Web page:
Foreground interest

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It rained. And it rained. And it rained. And it rained. And then it thought about it, and rained some more. But more heavily this time.

All my weather forecasts had said that it would rain in the morning, but then clear up, and that there would be periods of sunshine through this afternoon.

This was a blatant lie. FAKE NEWS!!!


So I sat at my desk like a superannuated Cat in the Hat character, staring moodily out of the window (and coughing, because I appear finally to have succumbed to The Virus), wondering what the hell I was going to photograph if my plan to go over to Chesterton Windmill for a wide angle shot proved unworkable. Eventually I gave up, donned waterproof gear, picked up a weather-sealed camera with a weather-sealed lens on it, and stomped off out into the downpour.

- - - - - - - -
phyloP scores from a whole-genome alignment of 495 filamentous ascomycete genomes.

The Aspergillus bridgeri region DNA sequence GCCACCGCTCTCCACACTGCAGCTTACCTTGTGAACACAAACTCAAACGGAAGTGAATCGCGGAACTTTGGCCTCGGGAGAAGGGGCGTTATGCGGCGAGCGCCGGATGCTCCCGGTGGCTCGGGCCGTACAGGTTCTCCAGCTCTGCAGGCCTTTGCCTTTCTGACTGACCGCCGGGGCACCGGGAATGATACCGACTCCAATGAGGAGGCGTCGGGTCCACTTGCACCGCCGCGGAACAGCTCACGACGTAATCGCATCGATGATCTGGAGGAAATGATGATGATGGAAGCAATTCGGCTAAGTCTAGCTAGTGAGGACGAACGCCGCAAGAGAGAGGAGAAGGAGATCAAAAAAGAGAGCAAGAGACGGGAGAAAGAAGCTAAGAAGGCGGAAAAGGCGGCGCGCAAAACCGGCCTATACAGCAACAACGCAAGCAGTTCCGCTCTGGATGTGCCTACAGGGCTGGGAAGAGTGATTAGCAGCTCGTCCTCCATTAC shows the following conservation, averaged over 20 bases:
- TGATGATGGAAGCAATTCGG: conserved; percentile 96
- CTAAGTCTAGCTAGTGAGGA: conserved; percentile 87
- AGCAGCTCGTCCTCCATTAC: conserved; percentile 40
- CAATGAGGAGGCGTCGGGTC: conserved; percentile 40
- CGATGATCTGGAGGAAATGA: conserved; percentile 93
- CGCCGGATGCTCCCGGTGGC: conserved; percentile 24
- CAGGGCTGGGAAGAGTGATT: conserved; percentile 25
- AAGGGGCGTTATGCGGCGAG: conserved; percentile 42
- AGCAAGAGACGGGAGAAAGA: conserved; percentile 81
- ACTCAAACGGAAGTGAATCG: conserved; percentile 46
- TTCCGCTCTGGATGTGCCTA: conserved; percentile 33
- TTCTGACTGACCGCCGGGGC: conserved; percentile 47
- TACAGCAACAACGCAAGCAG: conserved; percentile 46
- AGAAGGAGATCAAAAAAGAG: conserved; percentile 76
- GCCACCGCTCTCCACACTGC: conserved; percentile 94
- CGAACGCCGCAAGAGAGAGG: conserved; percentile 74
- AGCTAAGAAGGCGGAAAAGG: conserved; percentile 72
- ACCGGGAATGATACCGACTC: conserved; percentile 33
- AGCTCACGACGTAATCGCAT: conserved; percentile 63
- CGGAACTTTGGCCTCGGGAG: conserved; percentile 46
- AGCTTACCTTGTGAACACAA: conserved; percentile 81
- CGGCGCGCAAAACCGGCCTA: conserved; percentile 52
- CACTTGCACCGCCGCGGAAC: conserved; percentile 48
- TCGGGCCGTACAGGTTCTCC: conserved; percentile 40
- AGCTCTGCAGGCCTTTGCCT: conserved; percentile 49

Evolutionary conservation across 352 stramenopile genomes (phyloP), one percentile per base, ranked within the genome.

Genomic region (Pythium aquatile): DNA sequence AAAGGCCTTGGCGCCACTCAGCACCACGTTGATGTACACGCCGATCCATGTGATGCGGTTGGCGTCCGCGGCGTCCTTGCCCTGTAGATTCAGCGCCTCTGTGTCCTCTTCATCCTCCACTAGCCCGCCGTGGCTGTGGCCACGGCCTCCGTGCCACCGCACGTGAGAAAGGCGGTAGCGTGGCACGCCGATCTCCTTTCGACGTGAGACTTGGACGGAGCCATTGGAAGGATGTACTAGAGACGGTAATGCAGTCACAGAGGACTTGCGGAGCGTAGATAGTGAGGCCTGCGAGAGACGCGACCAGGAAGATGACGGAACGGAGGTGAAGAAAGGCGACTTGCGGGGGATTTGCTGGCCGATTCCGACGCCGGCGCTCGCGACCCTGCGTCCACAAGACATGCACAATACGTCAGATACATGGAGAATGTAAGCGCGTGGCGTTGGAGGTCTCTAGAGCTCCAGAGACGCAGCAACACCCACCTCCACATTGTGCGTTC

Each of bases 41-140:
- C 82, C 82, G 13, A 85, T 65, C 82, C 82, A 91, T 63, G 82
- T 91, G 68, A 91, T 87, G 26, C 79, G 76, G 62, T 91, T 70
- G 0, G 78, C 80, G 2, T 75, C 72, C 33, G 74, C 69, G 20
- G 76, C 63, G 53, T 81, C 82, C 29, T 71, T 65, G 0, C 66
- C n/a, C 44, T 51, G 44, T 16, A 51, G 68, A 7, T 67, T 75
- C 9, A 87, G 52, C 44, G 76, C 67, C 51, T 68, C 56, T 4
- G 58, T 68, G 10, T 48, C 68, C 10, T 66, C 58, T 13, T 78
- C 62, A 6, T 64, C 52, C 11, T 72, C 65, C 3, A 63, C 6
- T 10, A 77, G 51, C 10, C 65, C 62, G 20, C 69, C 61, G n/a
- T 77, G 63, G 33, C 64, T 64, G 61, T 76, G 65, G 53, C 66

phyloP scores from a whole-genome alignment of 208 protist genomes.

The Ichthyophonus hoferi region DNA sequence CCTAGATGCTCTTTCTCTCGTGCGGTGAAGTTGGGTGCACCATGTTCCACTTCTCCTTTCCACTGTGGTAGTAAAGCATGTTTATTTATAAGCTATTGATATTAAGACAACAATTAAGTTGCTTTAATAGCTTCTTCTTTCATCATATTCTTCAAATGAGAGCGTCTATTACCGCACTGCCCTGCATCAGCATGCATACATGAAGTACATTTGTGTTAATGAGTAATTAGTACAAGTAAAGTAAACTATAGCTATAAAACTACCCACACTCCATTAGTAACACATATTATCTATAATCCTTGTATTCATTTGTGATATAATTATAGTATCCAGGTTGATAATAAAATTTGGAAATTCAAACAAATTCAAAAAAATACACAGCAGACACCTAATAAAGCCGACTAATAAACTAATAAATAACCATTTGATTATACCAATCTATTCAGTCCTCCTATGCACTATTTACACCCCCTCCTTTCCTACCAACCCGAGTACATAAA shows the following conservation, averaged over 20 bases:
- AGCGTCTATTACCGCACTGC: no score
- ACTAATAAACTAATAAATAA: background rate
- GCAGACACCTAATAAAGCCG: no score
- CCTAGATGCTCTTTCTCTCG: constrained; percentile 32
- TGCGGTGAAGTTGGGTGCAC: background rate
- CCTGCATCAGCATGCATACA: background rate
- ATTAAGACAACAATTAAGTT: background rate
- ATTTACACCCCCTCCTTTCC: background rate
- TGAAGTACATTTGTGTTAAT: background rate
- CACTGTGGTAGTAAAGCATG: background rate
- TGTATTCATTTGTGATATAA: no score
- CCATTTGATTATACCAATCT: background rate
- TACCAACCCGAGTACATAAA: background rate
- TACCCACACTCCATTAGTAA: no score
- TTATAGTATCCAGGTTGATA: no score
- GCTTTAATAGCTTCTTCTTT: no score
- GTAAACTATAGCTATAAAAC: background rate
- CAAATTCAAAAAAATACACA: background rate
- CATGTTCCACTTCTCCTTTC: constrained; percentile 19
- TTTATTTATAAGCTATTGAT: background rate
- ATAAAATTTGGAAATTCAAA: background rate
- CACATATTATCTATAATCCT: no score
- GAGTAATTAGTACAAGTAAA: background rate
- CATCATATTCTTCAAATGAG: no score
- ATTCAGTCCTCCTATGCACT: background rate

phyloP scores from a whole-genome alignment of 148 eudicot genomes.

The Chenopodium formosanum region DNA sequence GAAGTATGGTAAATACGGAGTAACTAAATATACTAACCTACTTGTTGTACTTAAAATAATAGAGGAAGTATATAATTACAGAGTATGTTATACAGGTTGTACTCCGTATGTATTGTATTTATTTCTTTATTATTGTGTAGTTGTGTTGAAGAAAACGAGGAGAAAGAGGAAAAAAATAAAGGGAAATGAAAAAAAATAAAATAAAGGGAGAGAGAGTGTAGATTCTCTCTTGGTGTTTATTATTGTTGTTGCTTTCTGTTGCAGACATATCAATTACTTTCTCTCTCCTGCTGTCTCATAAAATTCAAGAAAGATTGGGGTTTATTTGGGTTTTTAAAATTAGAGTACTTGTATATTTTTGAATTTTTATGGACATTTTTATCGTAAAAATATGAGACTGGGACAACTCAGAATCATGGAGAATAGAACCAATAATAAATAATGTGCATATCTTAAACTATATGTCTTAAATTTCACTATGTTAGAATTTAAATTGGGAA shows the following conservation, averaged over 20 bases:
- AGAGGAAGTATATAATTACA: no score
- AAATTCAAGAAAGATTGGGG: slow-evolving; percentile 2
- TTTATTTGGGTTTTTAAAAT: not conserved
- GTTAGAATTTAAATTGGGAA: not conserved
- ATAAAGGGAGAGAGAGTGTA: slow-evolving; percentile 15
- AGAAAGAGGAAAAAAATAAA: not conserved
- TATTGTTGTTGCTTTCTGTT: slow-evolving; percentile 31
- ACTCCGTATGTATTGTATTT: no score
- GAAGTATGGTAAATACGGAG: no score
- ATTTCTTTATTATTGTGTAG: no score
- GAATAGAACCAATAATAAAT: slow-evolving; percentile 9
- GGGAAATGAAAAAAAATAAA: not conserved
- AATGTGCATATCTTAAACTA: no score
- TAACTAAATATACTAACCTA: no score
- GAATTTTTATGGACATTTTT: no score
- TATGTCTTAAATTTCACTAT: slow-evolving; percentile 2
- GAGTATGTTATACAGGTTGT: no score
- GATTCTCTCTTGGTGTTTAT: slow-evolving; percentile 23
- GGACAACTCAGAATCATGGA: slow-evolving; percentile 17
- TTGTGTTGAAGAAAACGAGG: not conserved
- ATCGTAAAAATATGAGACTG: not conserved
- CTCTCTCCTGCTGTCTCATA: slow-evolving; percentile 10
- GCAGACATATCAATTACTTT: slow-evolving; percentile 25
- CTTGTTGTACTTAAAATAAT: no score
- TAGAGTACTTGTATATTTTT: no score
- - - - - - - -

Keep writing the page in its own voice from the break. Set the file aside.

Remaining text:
The neighbours probably thought I’d lost it this time. In which case they were pretty much right.

The only bits of foreground interest I could come up with in the time I was prepared to be outside were a couple of puddles and this collapsed dry stone wall (ha!), so I tried them all and then stomped off back inside Рby now making a noise like La Dame aux Cam̩lias. For each view that I took, I shot three frames (all hand-held), so as to get focus all the way through the final images. I was sitting at my desk, spluttering all over my iMac and blending sets of files in Photoshop, when I happened to glance out of the window and saw that it had stopped raining, and there was quite a nice sunset going on.


So, though this may not be isn’t the most interesting bit of foreground interest you’re ever going to see, as a metaphor it works pretty well.

Thanks to hobbs for hosting. If you’re looking for a beautiful entry to this week’s challenge, try Freyjad’s view of Scammonden Water.